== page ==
Binary install

To start developing with Nakama, you’ll first need to install it on your development machine. It’s straightforward and takes just a few minutes. In this guide we’re going to focus on installing your Nakama development instance using the binary executable.

Recommended Approach

Docker is the quickest way to download and get started with Nakama for development purposes. For production settings, we recommend that you install Nakama as a binary to ensure all system resources are available to Nakama.

Requirement

There are a few things you’ll need to know or have to hand before you install Nakama:

  • Operating system: Windows 10 64-bit or above, MacOS 10.9 or above, or a modern Linux.
  • Architecture: X86_64 (64bit) processor architecture
  • Dependent software: Nakama relies on CockroachDB.

Install CockroachDB

Nakama relies on CockroachDB as the main and only database. Nakama uses CockroachDB to store server configuration, user data, chat messages and more persistent data.

You'll first need to install CockroachDB. Follow this guide to install CockroachDB on your machine before installing Nakama.

CockroachDB Alternative

Nakama unofficially supports PostgreSQL for environments where CockroachDB is not available.

For production settings, Nakama should be used with CockroachDB as queries are optimised for the way data is stored on the disk.

Install Nakama on MacOS

You’ll need to be running MacOS 10.9 (Mavericks) or greater to run Nakama.

Homebrew

Homebrew is a community-developed package manager for MacOS. If you’ve used apt or yum on Linux systems then you’ll find Homebrew to be familiar.

If this is your first time using Homebrew, take a look at their website for installation instructions. Once you’ve installed Homebrew, follow the instructions below.

# run our brew recipe to download the Nakama code and build the binary
brew install https://raw.githubusercontent.com/heroiclabs/nakama/master/install/local/nakama.rb

Now you have Nakama running and you’re ready to start developing.

Without Homebrew

Installing the binaries directly rather than via Homebrew allows you the flexibility of placing the server in your prefered workspace. However, installing through Homebrew is the simplest and easiest – including for updates – as everything is handled using the Homebrew workflow.

1. Download the latest Nakama tarball for MacOS.

2. Then extract the binary:

# replace the X.X.X with the version number you have downloaded
tar xfz nakama-X.X.X-darwin-amd64.tar.gz

3. Add the directory containing the binary to your PATH. This makes it easy to execute Nakama commands from your terminal.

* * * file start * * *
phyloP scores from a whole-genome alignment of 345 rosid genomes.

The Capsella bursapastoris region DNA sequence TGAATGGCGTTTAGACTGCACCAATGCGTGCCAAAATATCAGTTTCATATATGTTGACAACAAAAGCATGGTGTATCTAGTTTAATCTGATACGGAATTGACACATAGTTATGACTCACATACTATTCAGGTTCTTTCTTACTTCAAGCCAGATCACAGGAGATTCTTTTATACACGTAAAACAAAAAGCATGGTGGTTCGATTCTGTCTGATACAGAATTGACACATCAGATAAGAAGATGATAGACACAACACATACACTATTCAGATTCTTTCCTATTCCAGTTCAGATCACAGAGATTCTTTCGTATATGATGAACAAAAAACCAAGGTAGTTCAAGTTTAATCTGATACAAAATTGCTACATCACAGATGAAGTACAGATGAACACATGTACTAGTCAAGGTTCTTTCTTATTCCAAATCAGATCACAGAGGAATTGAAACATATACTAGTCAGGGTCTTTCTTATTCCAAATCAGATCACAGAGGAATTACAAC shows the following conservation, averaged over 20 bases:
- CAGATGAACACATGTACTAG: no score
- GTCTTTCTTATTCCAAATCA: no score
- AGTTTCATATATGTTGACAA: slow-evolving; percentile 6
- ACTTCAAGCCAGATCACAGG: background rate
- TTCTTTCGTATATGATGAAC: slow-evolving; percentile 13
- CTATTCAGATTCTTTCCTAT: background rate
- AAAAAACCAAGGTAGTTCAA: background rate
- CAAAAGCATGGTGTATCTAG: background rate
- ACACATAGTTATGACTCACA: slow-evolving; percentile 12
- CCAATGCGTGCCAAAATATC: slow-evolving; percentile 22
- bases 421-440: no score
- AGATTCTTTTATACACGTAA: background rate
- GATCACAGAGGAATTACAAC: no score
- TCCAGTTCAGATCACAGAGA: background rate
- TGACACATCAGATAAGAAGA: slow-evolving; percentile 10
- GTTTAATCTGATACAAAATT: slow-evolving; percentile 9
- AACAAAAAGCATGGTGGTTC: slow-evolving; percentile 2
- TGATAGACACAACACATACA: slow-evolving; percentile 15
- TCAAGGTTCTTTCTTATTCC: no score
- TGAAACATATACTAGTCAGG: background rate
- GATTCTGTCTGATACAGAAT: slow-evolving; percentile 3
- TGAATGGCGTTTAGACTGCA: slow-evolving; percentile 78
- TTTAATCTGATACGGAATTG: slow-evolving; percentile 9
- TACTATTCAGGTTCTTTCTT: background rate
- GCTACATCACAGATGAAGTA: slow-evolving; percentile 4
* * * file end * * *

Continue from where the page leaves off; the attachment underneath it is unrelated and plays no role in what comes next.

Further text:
cp -i nakama /usr/local/bin

You may come across a permissions error. If you’re happy to perform the action with root permissions then prefix the command with sudo.

4. Migrate the database schema and then start Nakama

# migrate schema
nakama migrate up
# start the server and output logs to the terminal
nakama --log.stdout

Install Nakama on Windows

Nakama is also available as a Windows binary. However, Docker is the recommended way to install CockroachDB and Nakama on Windows.

  1. Download the binary and decompress the downloaded file.
  2. Open a Powershell terminal and navigate to the folder you downloaded Nakama into.
  3. Migrate the database schema and then start Nakama
# migrate schema
nakama.exe migrate up
# start the server and output logs to the terminal
nakama.exe --log.stdout

Install Nakama on Linux

Using Docker - This is the recommended approach. We will soon provide packages for various Linux package managers to ease the installation procedure. Let us know if you have requests for specific package managers.

First you’ll need to create a suitable directory to install Nakama. To some extent its location will depend on your particular flavor of Linux and your own preferences.

1. Download the binary and decompress the downloaded file.

2. Then extract the binary:

# replace the X.X.X with the version number you have downloaded
tar xfz nakama-X.X.X-linux-amd64.tar.gz

3. Add the directory containing the binary to your PATH. This makes it easy to execute Nakama commands from your terminal.

cp -i nakama /usr/local/bin

4. Migrate the database schema and then start Nakama

# migrate schema
nakama migrate up
# start the server and output logs to the terminal
nakama --log.stdout

You may come across a permissions error. If you’re happy to perform the action with root permissions then prefix the command with sudo.

systemd

If you prefer to run Nakama as a service, and you’re running a distro that uses systemd, you can optionally use the following script.

Note

You’ll need to update the paths within the systemd configuration.

1. Create the service file: /usr/lib/systemd/system/nakama.service

[Unit]
Description=Nakama server

[Service]
ExecStart=/path/to/nakama --config /path/to/nakama/config.yml
KillMode=process

[Install]
WantedBy=multi-user.target

2. Update file permission so it's readable by the systemd daemon process

sudo chmod 644 /usr/lib/systemd/system/nakama.service

3. Enable and run the service

sudo systemctl enable nakama
sudo systemctl start nakama